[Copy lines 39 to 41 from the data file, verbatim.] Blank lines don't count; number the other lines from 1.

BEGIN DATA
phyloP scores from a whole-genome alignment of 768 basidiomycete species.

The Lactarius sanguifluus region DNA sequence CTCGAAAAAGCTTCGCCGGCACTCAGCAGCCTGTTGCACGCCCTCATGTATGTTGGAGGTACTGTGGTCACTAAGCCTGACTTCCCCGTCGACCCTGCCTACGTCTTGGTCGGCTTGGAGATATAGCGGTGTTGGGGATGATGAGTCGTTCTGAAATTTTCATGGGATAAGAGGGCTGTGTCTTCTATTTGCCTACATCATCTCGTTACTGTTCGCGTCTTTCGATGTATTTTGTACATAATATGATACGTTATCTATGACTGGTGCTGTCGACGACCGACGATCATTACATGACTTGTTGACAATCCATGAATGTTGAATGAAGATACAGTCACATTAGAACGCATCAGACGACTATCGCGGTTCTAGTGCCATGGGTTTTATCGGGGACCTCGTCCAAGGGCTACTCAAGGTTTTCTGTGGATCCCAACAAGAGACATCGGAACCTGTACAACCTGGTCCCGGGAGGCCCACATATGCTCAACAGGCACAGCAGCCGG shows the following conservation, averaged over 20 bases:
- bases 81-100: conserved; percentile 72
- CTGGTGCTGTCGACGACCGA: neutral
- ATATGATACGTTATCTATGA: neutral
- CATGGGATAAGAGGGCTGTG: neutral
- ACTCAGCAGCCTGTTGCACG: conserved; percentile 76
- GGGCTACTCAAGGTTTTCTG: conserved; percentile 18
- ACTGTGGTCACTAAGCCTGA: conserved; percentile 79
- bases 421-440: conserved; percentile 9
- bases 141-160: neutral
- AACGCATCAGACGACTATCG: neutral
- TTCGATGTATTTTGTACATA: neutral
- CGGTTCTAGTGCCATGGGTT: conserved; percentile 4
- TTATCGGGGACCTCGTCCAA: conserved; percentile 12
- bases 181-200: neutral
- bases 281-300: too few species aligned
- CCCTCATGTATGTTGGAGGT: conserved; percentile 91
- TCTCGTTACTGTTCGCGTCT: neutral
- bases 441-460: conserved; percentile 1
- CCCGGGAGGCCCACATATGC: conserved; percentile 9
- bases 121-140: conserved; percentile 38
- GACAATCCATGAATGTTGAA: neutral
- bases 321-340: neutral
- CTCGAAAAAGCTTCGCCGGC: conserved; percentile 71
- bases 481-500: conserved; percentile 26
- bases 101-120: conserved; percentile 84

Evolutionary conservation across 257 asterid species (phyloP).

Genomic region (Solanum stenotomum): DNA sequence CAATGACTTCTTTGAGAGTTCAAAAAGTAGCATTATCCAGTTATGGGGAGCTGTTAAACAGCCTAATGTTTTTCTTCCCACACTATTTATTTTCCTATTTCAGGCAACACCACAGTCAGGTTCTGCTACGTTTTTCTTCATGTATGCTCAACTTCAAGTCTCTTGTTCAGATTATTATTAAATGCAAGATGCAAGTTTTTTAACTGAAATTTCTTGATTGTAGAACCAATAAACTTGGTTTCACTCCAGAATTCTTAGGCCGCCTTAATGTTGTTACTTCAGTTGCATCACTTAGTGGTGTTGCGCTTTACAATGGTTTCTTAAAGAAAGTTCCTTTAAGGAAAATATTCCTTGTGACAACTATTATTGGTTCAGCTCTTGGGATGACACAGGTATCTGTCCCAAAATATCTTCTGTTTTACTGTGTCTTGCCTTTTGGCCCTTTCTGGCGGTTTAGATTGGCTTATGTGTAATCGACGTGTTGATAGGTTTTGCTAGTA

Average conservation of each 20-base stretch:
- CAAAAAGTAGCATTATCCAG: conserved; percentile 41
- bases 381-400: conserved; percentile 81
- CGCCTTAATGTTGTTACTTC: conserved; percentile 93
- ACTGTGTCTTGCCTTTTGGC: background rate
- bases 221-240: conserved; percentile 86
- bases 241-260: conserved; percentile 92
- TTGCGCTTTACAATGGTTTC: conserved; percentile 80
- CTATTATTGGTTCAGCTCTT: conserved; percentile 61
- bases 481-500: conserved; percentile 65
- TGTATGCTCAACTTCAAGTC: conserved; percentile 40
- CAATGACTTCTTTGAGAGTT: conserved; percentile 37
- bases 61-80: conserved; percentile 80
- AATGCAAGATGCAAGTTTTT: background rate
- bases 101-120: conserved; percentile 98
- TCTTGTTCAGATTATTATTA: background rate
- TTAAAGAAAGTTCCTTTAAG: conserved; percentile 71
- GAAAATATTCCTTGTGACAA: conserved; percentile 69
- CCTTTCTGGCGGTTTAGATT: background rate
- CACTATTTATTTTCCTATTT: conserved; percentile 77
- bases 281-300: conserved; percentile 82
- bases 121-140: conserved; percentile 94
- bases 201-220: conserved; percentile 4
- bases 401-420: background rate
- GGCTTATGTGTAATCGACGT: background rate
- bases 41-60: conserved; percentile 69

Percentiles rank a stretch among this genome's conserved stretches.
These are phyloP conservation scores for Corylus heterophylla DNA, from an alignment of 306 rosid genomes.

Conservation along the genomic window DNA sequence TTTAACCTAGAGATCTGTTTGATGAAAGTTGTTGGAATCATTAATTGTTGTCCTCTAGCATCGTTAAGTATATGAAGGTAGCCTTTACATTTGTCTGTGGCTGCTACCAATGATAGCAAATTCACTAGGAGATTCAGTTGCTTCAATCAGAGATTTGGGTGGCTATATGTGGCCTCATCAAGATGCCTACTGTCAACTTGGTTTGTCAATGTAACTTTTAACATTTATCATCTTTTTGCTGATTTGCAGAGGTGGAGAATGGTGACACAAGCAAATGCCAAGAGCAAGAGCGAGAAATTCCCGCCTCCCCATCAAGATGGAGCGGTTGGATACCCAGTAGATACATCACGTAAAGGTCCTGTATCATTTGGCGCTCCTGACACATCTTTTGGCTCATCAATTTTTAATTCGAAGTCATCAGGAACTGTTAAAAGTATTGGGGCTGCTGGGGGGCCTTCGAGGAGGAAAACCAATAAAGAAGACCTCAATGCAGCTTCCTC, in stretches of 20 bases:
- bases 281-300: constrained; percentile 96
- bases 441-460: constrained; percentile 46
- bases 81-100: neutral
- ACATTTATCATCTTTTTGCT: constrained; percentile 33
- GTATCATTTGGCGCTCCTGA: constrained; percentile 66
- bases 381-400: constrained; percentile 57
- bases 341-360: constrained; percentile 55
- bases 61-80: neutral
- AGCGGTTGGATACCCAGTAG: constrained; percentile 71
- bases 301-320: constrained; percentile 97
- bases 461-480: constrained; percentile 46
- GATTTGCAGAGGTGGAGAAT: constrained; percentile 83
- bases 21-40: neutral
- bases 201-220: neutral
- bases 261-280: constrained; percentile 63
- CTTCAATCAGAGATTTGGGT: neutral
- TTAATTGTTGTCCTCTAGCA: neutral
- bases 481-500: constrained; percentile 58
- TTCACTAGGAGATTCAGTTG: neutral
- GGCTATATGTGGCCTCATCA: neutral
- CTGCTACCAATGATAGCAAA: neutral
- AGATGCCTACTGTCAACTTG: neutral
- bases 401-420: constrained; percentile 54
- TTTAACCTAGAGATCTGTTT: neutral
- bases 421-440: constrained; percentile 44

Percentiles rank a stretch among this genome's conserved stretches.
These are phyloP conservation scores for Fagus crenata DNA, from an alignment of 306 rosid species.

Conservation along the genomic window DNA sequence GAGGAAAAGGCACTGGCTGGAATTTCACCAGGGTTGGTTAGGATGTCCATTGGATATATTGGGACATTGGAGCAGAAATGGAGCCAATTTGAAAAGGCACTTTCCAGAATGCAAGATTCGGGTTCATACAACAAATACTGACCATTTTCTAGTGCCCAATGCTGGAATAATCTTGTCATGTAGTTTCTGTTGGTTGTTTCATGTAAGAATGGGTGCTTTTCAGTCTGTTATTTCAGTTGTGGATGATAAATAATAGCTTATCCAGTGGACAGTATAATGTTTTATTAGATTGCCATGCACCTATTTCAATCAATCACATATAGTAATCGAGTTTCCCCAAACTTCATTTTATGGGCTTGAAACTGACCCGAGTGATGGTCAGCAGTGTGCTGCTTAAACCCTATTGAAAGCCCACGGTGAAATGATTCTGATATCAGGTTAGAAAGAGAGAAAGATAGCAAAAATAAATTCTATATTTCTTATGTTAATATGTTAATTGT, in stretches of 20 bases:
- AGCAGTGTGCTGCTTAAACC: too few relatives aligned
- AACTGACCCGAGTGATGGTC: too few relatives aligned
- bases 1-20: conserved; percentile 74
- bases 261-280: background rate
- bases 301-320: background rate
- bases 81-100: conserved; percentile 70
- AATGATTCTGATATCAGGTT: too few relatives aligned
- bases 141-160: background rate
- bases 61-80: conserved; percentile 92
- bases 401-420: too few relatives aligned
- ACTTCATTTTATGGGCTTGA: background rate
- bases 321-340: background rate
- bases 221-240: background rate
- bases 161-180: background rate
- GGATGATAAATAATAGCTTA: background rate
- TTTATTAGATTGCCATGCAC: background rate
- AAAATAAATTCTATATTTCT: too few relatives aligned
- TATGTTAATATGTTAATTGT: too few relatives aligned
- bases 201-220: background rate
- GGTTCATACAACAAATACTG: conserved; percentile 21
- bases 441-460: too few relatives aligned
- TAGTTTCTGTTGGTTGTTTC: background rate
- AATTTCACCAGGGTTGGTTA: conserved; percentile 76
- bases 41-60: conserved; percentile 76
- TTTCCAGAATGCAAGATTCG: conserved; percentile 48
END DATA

- bases 481-500: conserved; percentile 65
- TGTATGCTCAACTTCAAGTC: conserved; percentile 40
- CAATGACTTCTTTGAGAGTT: conserved; percentile 37